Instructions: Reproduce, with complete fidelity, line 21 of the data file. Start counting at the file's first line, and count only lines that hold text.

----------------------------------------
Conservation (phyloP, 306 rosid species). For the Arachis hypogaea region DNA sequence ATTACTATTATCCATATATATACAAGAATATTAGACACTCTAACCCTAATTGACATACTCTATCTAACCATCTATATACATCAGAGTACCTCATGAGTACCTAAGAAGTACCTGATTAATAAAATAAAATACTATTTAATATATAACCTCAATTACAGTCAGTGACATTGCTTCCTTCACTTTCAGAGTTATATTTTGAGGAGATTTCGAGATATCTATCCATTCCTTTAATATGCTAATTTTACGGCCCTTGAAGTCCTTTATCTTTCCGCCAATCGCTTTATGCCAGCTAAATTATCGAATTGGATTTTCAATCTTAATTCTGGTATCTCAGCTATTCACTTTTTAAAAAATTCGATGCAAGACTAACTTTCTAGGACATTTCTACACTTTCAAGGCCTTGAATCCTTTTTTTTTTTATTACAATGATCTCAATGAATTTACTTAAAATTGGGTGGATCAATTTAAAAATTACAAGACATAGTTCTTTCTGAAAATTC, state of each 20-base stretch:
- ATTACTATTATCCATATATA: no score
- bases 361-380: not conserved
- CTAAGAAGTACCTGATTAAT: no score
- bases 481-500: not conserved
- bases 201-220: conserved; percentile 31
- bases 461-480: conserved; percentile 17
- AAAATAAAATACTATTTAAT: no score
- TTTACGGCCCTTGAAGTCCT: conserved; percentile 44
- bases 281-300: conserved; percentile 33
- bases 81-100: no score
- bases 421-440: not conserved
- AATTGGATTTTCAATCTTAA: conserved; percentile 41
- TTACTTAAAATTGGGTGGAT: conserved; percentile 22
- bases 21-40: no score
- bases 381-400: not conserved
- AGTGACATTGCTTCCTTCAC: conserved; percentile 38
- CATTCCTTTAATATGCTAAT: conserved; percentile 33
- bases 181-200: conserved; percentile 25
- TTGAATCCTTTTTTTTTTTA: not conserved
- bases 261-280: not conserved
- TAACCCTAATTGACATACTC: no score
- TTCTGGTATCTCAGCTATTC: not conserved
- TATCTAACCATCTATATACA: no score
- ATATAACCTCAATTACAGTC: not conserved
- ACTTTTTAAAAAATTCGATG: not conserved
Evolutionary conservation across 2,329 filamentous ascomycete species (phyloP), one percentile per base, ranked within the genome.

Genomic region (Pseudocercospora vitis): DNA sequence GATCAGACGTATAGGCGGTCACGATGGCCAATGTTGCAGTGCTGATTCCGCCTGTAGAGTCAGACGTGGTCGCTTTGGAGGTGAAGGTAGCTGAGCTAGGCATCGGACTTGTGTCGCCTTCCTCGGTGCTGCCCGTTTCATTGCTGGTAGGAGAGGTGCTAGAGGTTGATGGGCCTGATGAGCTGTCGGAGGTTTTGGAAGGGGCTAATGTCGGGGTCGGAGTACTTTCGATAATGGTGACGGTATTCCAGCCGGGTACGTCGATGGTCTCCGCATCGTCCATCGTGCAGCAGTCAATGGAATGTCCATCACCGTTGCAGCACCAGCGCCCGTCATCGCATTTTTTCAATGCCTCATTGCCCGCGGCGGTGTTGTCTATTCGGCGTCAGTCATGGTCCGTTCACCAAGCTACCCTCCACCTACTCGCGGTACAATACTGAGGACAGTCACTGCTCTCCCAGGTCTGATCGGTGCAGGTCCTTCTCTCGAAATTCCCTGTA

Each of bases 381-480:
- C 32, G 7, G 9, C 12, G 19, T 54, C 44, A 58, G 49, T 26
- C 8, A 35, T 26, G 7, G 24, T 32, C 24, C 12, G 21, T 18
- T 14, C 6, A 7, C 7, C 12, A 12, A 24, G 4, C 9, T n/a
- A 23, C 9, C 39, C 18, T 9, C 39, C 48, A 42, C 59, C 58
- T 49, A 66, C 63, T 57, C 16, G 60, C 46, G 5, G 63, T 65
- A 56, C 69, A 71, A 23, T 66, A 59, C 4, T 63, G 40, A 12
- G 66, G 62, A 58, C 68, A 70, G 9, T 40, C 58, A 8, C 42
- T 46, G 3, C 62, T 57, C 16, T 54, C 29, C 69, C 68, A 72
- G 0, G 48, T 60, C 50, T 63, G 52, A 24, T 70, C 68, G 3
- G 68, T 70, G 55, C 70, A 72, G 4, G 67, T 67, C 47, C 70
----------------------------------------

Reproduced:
- bases 261-280: not conserved